When a gas company employee came to turn on the natural gas supply, Duncan was told that the furnace venting and/or chimney liner had to be replaced.

A heating contractor was called in to replace the chimney liner. He informed the buyers that the heat exchanger in the furnace was defective and unusable.

As a result they had to buy a new, high efficiency furnace at a total cost of $4,237.50. In addition, the defective pool pump and solar control panel were replaced at a cost of $1,778.62/

The couple sued the former owner for $6,016.12 for breach of the “good condition” warranties in the purchase agreement. The deputy judge’s ruling contains some valuable advice to purchasers on what should and what should not be inserted in an agreement of purchase and sale.

“When buying a house,” he wrote, “it is critical to ensure that it is very clear in the Agreement of Purchase and Sale that everyone knows exactly what is being bargained for and that the Agreement of Purchase and Sale contains clear, unambiguous clauses that express the intent of the parties.”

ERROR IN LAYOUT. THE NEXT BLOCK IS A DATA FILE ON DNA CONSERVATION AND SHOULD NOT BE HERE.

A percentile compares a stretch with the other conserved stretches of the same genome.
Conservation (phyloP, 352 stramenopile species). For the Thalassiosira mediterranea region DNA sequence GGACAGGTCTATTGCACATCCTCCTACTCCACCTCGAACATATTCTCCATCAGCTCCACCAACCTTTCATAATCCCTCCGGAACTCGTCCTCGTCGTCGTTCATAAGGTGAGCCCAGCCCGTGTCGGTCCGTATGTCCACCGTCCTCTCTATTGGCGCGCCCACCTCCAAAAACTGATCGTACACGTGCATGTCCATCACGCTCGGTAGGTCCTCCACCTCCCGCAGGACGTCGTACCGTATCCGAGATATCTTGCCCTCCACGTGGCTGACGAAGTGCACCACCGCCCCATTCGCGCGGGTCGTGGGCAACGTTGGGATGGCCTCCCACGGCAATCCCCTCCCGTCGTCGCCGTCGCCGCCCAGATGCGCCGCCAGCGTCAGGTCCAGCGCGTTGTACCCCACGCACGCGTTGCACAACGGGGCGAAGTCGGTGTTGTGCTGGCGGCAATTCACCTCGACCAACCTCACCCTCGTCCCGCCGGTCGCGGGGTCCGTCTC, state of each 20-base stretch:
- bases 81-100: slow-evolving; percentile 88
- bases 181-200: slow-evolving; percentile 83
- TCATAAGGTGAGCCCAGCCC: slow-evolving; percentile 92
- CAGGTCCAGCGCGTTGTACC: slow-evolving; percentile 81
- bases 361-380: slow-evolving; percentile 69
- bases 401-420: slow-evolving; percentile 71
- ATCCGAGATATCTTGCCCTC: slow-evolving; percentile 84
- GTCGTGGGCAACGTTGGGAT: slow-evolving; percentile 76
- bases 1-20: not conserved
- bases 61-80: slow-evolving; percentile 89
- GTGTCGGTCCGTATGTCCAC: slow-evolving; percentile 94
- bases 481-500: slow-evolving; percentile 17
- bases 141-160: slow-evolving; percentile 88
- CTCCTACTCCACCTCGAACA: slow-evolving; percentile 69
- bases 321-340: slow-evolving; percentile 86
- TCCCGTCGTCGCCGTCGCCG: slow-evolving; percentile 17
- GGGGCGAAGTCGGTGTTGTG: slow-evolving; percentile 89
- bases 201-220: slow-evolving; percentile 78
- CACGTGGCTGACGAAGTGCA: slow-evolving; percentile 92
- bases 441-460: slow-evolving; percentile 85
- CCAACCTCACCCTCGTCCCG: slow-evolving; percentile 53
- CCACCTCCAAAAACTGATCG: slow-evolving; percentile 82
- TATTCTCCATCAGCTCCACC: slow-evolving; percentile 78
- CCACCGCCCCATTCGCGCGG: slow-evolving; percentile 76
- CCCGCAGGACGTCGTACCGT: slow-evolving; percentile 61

As worded, the warranties contained in the Duncans’ agreement only spoke to the condition of the appliances, fixtures and pool equipment only on the day of closing and they expired that day. The boilerplate wording, used by many agents and realtor software programs, did not promise that the equipment would be working any time after closing.

In his ruling the judge wrote, “Purchasers should inspect the property just before closing to ensure that the seller’s warranties are true.”

The buyers’ claim was dismissed. The judge suggested that the buyers should have inserted a clause that the items be in good working order as of a date after closing, or that there could have been a cash hold-back as security that the equipment was working.